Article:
Sunday, March 16, 2014

Natchez Trace Parkway- Part Two

The second day of our journey back to Mississippi was primarily on the parkway.  John  had seen some of the northern sections of it, as you may know from reading this blog, and he wanted for me to also have the experience of riding on it.  Our first stop was at a Chickasaw village site.  Here there are markers noting where the tribe had its' summer and winter houses, as well as a fort.
Not much there now except daffodils, which we continued to see all day along the parkway.  Interpretive signs at this site provided interesting information about the Chickasaws.  Followers of DeSoto first saw them in 1541 when they had a bloody battle with them.  Two hundred years later the tribe became allies with the British, and were used by them to oppose French expansion. They remained a thorn in the side with the latter until France in 1763 gave up all its North American possessions.  Along the parkway are also sites of ancient burial mounds.  We saw the Bynum Mounds which were built between 2,050 and 1,800 years ago.

I am not sure why we turned off the parkway into French Village, but it turned out to be a good move.  We had not had lunch and thought that there were no restaurants along the Natchez Trace.  However, there is a cafe at French Village, the only eating establishment on the parkway.  French Camp was founded circa 1810 by a Frenchman who opened a stand, or tavern and inn here.  The village has log cabins, an antebellum home and other structures dating back as early as the 1820s.  We had a wonderful lunch in the cafe of sandwiches made by the bakery on the grounds of the village, and homemade soup.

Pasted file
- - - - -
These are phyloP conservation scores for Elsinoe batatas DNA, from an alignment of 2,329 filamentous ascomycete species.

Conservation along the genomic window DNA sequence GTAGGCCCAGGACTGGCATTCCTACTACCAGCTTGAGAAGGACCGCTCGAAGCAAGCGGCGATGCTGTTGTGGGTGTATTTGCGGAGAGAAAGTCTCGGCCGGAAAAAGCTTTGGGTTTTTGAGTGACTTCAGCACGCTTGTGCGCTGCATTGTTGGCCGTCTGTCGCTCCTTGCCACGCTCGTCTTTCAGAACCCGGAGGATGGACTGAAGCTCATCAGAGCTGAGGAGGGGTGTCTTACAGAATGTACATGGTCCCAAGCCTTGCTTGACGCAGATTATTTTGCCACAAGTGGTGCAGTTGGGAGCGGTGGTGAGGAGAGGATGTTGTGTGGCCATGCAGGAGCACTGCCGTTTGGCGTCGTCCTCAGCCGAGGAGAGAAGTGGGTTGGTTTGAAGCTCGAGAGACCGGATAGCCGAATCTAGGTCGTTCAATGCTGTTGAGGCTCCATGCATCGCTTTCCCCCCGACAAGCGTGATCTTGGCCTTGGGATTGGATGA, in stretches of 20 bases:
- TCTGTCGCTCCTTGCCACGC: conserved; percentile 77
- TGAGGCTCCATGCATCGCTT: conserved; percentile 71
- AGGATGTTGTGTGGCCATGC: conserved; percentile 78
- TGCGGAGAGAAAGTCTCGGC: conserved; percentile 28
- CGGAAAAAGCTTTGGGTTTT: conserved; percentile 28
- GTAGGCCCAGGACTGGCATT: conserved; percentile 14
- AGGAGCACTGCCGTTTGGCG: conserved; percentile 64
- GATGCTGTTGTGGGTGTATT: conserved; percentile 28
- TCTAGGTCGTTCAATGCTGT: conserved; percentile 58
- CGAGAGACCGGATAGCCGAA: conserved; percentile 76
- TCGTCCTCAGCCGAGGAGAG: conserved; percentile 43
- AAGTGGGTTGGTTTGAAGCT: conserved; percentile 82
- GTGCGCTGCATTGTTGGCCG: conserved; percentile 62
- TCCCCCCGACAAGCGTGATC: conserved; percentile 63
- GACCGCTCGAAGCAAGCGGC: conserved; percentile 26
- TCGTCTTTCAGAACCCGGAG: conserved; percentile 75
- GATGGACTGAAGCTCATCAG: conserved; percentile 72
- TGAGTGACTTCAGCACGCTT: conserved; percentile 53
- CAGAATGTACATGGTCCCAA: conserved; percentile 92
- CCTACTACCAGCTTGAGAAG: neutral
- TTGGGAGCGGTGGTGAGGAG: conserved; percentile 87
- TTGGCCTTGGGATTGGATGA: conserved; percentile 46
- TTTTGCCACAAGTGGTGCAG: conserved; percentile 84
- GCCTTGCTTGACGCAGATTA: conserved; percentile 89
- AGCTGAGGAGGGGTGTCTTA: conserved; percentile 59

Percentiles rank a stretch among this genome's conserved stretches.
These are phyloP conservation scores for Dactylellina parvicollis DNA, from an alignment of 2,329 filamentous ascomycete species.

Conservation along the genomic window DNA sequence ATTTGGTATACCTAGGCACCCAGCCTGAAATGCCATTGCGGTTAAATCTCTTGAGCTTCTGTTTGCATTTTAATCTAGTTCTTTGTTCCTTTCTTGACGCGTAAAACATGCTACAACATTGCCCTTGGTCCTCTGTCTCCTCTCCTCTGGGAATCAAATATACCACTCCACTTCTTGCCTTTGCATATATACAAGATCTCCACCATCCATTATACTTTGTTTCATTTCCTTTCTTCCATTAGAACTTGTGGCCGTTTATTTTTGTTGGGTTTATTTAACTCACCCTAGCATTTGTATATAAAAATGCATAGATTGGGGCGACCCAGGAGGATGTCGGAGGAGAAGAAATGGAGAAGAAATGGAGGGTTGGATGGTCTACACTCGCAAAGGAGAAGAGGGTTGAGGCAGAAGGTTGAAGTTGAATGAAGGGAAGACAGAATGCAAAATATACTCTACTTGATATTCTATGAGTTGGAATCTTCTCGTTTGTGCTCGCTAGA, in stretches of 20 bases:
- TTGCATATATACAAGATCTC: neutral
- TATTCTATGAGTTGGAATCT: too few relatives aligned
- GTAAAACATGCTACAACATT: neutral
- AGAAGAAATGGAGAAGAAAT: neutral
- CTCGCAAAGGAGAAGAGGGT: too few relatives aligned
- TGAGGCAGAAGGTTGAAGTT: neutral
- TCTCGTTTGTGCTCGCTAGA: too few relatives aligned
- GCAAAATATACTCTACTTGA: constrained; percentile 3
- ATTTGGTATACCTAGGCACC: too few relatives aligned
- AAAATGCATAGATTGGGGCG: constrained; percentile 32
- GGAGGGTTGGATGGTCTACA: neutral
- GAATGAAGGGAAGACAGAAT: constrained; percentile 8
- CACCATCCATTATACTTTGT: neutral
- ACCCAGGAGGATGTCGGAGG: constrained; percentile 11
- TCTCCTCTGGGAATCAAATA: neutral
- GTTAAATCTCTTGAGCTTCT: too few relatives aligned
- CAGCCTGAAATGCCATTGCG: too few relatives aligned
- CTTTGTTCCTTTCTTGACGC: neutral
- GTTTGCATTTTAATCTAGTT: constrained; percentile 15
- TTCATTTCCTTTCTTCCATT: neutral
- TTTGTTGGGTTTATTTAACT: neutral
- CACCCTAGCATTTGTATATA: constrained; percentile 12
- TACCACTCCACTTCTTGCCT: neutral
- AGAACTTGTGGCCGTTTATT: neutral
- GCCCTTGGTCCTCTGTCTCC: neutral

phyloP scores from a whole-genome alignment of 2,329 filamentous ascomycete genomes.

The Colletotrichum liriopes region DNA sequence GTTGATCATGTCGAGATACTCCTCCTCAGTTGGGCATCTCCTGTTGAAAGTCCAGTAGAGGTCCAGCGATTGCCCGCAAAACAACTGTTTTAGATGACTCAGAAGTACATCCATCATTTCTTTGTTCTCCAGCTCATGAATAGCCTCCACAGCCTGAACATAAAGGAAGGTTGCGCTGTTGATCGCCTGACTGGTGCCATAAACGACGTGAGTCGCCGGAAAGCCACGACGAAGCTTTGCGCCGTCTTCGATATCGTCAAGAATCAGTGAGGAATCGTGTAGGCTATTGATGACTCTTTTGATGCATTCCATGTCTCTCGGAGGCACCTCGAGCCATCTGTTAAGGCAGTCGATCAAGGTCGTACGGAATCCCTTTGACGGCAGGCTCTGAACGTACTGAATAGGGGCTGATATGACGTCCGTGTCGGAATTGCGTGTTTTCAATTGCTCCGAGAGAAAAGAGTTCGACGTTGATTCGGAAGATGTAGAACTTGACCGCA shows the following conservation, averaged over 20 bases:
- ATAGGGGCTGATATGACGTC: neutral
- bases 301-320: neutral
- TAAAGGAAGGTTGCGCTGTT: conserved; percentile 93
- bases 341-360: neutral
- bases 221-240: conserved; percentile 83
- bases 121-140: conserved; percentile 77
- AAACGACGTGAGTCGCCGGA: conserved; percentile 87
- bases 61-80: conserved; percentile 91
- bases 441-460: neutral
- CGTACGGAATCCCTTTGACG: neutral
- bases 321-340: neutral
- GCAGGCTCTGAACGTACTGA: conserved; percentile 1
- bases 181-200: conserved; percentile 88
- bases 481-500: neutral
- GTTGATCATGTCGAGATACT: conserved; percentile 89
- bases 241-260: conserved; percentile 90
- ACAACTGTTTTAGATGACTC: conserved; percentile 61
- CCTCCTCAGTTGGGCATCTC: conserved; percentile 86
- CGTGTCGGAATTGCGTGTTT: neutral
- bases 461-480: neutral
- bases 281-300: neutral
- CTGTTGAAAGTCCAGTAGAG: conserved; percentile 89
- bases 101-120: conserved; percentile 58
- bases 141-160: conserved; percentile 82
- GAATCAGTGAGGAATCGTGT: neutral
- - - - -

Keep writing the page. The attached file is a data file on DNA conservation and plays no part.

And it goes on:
At Cole Creek and Cypress Swamp we were able to take short trails through bald-cypress/tupelo swamps.  In the above picture notice the cypress knees which support the trees.  The tupelo has a swollen base which anchors the tree.  We looked hard for a sighting of alligators, but no luck on that.  Only wildlife which we saw on the parkway was one coyote and many deer.  At the French Academy Village we did see an abundance of  bluebirds.  Our journey along the parkway also took us near the Pearl River, so named because a French explorer found pearls in its' waters.  The river has served as a boundary between Mississippi and Louisiana since 1812.  That was pretty much our day on only a small portion of the parkway, certainly had we not traveled on it we would have had arrived home much sooner!   But then we would not have had such a fun and interesting day!

1 comment:

  1. This is too funny--I'm sure my husband and I probably passed you on the Trace! We started in Natchez yesterday morning, spent the night in Tupelo and finished the Trace this afternoon in Nashville. We've driven it so often in every season --and never stopped at French Camp! We take off for 6-8 weeks each year from Vt and drive all around the country in our car, staying at motels. I, too, have blogged each year about the places we've seen and people we've met. We are headed home now, having set out on Feb 1 and went as far as Barstow, Ca this year. Will read your blog when I get back to get me through the remaining winter drearies.